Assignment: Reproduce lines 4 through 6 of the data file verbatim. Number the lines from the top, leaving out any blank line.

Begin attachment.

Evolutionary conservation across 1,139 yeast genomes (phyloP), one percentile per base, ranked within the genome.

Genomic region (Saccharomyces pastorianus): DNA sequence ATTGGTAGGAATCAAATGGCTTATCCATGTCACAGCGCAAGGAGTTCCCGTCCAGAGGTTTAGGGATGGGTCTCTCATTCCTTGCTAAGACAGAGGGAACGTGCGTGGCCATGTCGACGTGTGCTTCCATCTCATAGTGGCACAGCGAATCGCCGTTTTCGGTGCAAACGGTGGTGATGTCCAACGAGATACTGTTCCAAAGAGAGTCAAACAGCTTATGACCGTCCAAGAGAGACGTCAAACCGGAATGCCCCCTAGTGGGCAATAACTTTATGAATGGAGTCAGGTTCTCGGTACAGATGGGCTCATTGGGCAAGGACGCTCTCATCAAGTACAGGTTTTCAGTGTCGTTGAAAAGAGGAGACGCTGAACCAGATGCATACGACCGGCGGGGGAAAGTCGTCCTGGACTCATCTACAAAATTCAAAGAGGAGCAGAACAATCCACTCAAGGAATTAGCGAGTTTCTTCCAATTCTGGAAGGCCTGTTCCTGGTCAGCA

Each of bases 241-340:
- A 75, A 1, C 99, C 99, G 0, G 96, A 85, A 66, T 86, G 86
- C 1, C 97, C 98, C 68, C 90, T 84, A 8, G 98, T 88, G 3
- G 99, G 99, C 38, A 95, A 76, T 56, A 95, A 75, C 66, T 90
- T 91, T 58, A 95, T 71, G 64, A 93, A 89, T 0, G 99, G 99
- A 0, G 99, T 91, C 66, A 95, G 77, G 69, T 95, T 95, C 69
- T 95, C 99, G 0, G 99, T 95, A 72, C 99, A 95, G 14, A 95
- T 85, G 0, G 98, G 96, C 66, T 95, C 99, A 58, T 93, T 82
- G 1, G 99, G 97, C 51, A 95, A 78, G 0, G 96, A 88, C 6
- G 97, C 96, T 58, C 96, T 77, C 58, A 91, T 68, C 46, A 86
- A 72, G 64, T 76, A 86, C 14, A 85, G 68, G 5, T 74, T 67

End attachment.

- A 75, A 1, C 99, C 99, G 0, G 96, A 85, A 66, T 86, G 86
- C 1, C 97, C 98, C 68, C 90, T 84, A 8, G 98, T 88, G 3
- G 99, G 99, C 38, A 95, A 76, T 56, A 95, A 75, C 66, T 90